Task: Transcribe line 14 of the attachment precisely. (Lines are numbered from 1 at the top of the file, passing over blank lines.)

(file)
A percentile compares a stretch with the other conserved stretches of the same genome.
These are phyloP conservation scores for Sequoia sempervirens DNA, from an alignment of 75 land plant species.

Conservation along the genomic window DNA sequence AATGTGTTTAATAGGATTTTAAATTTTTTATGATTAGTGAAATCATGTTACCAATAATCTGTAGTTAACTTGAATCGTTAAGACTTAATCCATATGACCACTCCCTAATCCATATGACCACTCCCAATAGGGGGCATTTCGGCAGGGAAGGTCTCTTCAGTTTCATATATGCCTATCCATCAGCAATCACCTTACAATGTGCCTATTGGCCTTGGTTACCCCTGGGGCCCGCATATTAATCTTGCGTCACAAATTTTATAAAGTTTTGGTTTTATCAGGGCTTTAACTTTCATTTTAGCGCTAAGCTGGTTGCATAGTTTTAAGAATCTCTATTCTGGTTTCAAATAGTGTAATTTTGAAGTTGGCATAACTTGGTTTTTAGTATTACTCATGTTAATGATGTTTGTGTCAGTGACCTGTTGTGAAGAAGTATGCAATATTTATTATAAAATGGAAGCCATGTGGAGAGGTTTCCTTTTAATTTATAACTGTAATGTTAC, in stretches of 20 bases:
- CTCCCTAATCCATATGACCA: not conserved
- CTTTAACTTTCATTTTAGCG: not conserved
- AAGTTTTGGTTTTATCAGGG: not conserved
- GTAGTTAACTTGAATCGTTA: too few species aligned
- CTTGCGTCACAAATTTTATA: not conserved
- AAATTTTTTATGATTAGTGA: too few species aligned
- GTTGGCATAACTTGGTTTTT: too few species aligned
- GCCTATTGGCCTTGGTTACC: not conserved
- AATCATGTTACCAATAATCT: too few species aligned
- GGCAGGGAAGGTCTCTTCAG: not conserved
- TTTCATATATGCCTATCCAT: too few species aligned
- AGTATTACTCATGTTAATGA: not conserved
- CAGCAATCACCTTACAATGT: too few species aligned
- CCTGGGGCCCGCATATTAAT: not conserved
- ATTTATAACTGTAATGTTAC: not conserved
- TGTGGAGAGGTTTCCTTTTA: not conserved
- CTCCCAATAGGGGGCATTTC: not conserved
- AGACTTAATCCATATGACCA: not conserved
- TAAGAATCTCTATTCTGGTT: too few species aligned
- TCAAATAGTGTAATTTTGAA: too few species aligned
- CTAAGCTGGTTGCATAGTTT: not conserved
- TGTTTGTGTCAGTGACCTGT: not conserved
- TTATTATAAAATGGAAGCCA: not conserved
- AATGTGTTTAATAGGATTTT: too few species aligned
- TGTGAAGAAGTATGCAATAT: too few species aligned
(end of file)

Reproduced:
- TTTCATATATGCCTATCCAT: too few species aligned